First shark killed as controversial Australian cull gets underway

Large Tiger shark shot dead as Western Australia begins kill designed to reduce attacks

Cage diving with a shark
(Image credit: Getty Images)

UPDATE: A large shark has been shot dead off Australia's western coast - the first under the controversial culling policy introduced to cut the number of shark attacks on surfers and swimmers. The three-metre animal, believed to be a female tiger shark, one of three species on the government's kill list, was caught on bait lines off Meelup Beach near Dunsborough, south of Perth.

A CULL of great white sharks is set to begin in Australia in response to a growing number of fatal attacks over the past three years.

The country's new conservative government approved the cull yesterday, granting Western Australia an exemption from 1999 legislation that lists the great white as an endangered species.

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Recent years have witnessed an increase in the number of great white attacks off WA. with a 35-year-old surfer killed last November the seventh fatality since 2010. Opinion varies as to why the number of attacks has risen sharply, but one theory put forward by the Ocean's Institute in Western Australia blames them on "a corresponding rise in the number of migrating whales along Australia's coast, which draws in marine scavengers".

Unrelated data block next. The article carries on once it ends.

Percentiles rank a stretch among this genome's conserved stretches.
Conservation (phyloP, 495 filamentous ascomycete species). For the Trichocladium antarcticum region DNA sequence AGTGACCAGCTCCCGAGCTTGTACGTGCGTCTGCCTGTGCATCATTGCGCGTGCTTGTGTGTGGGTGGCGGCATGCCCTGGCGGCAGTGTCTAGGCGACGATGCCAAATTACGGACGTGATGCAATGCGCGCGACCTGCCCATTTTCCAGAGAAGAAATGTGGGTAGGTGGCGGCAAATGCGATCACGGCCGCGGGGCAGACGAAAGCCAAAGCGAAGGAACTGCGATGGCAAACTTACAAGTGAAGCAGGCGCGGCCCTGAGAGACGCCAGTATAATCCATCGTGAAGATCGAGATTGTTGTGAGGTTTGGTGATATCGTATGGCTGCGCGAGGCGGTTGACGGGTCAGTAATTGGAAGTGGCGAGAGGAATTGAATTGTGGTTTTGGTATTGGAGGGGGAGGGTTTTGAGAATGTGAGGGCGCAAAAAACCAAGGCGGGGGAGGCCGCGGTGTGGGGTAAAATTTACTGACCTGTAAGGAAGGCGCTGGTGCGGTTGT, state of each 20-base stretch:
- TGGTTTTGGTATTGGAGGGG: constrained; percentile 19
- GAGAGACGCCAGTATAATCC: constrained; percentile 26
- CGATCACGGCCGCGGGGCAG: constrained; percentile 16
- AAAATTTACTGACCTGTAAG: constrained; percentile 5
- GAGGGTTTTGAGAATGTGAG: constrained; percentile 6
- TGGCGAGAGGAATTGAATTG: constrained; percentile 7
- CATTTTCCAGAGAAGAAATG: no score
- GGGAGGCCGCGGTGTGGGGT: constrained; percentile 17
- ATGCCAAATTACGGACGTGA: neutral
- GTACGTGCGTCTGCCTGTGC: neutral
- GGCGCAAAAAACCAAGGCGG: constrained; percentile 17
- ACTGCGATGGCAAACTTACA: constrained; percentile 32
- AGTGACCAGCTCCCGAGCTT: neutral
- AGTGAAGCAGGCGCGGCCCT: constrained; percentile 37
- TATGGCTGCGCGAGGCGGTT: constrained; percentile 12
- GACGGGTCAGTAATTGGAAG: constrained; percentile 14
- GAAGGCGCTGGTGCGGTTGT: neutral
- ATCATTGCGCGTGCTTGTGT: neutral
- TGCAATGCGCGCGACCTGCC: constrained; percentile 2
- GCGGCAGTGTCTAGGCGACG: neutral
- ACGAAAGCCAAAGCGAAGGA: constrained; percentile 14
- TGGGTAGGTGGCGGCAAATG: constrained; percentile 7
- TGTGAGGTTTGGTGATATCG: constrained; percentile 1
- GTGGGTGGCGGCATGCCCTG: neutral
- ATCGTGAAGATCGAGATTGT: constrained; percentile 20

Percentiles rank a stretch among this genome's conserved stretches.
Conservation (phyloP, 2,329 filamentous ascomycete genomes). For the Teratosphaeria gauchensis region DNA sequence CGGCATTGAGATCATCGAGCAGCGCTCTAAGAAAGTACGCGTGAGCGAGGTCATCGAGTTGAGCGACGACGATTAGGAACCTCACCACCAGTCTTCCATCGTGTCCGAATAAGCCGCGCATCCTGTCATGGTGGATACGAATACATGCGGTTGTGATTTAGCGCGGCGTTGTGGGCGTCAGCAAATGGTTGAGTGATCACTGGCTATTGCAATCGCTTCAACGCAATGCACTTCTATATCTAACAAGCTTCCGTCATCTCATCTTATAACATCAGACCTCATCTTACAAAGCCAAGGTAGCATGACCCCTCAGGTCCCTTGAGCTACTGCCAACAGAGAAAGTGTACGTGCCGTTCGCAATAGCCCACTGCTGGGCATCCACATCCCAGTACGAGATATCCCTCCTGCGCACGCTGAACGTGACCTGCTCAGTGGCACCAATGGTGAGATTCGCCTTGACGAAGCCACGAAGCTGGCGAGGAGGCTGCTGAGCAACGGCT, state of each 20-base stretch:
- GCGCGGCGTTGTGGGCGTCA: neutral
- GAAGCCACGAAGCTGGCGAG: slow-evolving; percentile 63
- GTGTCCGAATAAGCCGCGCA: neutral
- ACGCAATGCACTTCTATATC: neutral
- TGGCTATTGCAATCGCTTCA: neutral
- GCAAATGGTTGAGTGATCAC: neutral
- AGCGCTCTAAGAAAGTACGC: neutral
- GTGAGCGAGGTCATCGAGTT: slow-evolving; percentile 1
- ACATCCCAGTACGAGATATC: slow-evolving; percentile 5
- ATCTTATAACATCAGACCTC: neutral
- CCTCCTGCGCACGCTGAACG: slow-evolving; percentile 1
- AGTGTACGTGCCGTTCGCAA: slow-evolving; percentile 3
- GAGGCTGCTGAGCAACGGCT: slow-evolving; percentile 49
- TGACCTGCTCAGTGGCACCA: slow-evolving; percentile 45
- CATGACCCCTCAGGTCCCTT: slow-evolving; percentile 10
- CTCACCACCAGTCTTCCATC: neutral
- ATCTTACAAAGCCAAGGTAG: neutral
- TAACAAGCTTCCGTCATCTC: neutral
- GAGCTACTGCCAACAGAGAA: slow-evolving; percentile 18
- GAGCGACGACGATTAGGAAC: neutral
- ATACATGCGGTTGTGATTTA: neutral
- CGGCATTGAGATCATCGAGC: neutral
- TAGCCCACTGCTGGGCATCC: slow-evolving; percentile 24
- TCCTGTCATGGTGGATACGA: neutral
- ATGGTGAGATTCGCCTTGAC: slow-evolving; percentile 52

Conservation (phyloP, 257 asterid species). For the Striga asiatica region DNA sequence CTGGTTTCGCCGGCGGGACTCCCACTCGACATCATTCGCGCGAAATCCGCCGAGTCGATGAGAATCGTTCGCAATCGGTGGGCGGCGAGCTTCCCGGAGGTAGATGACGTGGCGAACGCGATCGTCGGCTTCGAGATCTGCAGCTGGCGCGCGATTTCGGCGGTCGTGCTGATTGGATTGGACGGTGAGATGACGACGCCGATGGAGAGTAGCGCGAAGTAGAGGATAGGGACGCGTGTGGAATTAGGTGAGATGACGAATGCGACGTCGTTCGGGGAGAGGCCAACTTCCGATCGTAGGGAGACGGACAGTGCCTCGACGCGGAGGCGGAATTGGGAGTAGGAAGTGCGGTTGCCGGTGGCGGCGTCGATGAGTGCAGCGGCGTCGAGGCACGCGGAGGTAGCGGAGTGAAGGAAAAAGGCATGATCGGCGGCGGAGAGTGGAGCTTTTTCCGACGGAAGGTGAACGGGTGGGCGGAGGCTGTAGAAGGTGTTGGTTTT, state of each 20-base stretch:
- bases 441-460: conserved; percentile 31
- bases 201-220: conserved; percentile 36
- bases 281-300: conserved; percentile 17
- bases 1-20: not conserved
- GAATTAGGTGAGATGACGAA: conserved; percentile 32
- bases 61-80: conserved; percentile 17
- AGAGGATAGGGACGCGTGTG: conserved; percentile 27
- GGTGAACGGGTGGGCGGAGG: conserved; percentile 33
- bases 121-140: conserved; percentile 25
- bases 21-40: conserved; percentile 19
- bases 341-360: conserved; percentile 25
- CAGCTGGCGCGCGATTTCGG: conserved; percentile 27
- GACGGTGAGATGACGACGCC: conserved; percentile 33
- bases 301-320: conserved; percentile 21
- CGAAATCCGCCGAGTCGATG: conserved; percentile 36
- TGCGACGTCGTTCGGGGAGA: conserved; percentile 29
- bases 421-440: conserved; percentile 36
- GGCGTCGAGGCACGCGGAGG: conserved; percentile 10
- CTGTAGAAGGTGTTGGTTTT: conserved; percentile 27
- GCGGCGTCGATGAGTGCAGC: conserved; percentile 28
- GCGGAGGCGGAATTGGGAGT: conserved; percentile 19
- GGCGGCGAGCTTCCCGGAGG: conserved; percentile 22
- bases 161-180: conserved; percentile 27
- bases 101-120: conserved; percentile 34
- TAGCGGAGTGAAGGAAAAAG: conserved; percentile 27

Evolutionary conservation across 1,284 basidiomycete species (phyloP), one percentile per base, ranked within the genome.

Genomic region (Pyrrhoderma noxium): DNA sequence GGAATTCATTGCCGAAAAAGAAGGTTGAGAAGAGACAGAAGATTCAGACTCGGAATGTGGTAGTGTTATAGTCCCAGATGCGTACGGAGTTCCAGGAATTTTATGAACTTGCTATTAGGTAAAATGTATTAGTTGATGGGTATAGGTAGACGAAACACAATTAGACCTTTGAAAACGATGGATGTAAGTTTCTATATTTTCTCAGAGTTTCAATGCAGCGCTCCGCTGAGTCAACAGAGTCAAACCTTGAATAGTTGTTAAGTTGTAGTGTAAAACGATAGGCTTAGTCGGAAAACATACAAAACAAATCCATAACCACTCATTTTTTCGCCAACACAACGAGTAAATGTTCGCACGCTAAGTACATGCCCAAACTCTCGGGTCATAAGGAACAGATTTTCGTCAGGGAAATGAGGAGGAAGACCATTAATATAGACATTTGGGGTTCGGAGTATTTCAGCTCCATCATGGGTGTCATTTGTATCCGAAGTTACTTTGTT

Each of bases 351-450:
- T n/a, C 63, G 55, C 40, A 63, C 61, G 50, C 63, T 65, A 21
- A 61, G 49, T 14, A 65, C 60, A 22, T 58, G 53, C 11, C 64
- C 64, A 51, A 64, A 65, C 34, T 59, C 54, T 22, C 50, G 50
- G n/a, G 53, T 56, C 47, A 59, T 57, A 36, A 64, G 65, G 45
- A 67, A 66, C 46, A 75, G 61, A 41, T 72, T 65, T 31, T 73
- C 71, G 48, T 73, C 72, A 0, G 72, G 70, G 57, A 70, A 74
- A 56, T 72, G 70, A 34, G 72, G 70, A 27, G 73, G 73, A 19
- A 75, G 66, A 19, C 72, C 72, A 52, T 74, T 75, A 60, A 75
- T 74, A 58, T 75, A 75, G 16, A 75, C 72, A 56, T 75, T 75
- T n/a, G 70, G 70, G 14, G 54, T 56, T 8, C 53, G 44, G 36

Whatever the cause, the attacks are threatening the state's $7.8bn tourism industry with The Australian newspaper reporting that the WA government believes the deaths have "dented tourism and leisure-based businesses". Additionally, recreational diving operators said the number of people learning to dive had dropped by 90 per cent.

As a result WA's state premier, Colin Barnett, has authorised a plan to catch sharks more than three metres in length using 72 baited drums that the state government will monitor round-the-clock. Sharks under three metres will be released but those exceeding the measurement will be shot by professional hunters.

The measure has outraged conservation and environmental groups who point out that great whites are listed on the Convention on International Trade in Endangered Species of Wild Fauna and Flora. The Humane Society has described the cull as "a complete disgrace" and thousands of protesters recently rallied against it on Perth's Cottesloe Beach.

A repeat demonstration is planned for 1 February and Lynn MacLaren, from Western Australia's Green Party, is considering a legal challenge to the hunt. But Australian Environment Minister Greg Hunt remains unmoved by the protests. "One does not have to agree with a policy to accept that a national interest exemption is warranted to protect against imminent threat to life, economic damage and public safety," he said.

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